A pair of stories today illustrate the next trend in fast-casual dining: pizza. Denver's Westword got the scoop that Chipotle is a major investor in the town's seven-month-old pizza spot, Pizzeria Locale. Like the burrito chain, customers can customize their own meal by mixing-and-matching toppings that include the traditional (pepperoni, sausage, mushrooms) and the more adventurous (corn, broccolini, prosciutto). The thin-crust pizzas are cooked in two minutes in a 1,000-degree oven. Chipotle founder Steve Ells consulted on the project as well as backed it with the intention of growing it into a national brand.
And then Subway is also getting into the pizza game? At least the sandwich chain is opening its second Subway Pizza Express on the campus of the University of Nebraska-Lincoln, according to the school's newspaper. It's apparently the second location in the United States, the other being near the campus of Texas A&M University. And other companies have fast-casual pizza concepts in the works, according to Entrepreneur , including California Pizza Kitchen.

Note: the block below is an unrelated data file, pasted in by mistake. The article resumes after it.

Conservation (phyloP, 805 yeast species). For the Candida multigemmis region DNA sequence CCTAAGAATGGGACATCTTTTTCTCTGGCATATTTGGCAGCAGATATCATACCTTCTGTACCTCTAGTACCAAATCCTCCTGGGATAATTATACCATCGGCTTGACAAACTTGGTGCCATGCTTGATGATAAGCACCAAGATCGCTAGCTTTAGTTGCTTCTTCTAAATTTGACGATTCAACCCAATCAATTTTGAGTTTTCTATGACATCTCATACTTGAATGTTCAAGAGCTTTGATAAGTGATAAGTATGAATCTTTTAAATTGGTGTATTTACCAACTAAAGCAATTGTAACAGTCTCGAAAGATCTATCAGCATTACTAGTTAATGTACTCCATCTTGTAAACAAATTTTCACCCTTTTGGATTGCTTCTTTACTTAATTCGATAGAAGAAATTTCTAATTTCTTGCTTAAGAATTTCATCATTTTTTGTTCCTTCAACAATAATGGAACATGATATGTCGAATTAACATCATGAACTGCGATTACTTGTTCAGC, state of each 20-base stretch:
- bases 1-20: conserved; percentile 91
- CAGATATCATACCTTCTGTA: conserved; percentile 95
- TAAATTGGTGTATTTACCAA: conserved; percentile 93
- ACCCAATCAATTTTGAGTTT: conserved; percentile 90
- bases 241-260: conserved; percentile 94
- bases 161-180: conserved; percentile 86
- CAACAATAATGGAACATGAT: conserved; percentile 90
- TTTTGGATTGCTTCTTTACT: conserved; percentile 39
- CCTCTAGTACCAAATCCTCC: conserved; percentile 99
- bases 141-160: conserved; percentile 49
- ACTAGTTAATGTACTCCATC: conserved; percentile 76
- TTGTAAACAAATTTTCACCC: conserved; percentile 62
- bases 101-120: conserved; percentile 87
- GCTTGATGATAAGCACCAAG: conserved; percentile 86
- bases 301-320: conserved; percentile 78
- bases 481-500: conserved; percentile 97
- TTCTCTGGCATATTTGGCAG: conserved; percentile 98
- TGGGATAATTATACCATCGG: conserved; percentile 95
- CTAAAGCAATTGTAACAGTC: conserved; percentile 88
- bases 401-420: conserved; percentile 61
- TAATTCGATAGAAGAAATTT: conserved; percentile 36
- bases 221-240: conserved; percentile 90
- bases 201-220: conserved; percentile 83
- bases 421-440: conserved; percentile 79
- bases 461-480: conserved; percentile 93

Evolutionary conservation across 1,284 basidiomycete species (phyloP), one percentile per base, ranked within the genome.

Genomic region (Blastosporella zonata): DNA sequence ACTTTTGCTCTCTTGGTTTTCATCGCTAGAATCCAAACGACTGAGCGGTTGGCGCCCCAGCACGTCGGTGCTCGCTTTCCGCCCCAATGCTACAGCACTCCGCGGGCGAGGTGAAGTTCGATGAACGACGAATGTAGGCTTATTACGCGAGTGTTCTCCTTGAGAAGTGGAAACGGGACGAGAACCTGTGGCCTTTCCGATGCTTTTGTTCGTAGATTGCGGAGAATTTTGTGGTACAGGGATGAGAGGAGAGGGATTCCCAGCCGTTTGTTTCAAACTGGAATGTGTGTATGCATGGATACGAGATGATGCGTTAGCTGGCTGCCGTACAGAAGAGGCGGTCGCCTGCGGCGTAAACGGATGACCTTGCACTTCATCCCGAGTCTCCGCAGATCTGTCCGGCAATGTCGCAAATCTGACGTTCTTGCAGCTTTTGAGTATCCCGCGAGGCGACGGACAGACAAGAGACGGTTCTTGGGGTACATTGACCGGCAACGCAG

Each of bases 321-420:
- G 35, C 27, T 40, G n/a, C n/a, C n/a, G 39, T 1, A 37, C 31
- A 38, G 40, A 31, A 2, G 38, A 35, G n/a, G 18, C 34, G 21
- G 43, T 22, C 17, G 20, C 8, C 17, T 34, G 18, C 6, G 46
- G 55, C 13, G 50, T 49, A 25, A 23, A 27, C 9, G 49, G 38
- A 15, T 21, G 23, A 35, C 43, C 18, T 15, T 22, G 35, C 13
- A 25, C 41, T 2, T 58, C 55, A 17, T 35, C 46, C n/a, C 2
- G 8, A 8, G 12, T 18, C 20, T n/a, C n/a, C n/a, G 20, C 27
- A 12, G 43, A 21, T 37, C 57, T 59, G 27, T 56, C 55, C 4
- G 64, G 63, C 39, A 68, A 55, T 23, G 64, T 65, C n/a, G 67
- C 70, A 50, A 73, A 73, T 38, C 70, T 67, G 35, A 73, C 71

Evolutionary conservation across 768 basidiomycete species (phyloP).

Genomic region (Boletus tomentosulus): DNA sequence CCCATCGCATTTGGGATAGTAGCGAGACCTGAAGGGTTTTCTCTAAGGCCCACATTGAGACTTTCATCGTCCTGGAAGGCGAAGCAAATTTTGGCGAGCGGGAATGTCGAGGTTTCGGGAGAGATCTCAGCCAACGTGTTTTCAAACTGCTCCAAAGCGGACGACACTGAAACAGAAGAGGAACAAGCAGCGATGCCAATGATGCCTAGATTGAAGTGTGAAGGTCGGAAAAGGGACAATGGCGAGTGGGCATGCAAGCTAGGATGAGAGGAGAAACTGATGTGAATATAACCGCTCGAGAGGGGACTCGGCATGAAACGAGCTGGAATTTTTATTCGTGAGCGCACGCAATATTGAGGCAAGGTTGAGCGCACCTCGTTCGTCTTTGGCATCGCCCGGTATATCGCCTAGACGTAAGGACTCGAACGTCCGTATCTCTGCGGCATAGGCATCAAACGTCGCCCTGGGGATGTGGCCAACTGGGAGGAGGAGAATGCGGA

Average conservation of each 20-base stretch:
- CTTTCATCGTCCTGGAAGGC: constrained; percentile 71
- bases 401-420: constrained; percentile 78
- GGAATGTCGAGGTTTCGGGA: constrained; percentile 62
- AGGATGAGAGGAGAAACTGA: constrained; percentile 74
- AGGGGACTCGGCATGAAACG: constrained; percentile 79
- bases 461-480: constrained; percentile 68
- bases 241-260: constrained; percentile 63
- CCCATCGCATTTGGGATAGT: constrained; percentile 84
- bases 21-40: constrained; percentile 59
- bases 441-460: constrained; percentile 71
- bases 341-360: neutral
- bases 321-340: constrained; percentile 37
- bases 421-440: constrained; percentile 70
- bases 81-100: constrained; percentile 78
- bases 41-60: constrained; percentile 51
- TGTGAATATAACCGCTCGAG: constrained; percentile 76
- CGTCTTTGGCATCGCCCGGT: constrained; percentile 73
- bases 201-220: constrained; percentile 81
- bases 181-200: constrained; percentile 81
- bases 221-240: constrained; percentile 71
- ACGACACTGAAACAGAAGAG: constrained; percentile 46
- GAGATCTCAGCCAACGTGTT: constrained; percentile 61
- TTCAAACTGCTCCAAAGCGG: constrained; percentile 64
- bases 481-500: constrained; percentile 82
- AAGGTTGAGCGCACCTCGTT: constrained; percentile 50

It's hard to know if such a trend will make inroads into San Francisco, a town notoriously skittish about chains. But then again, pizza is one of the most popular foods in the country. 75 percent of Americans have eaten pizza in the past two weeks, according to a recent survey by the NBD group quoted in the WSJ, up from 68 percent in 2003. Pizza delivery in 30 minutes or less has been the industry standard for a while now, but it's hard to believe that it's taken this long for the food to catch on as a fast-casual concept (Sbarro's bland, rubbery mall offerings nonwithstanding).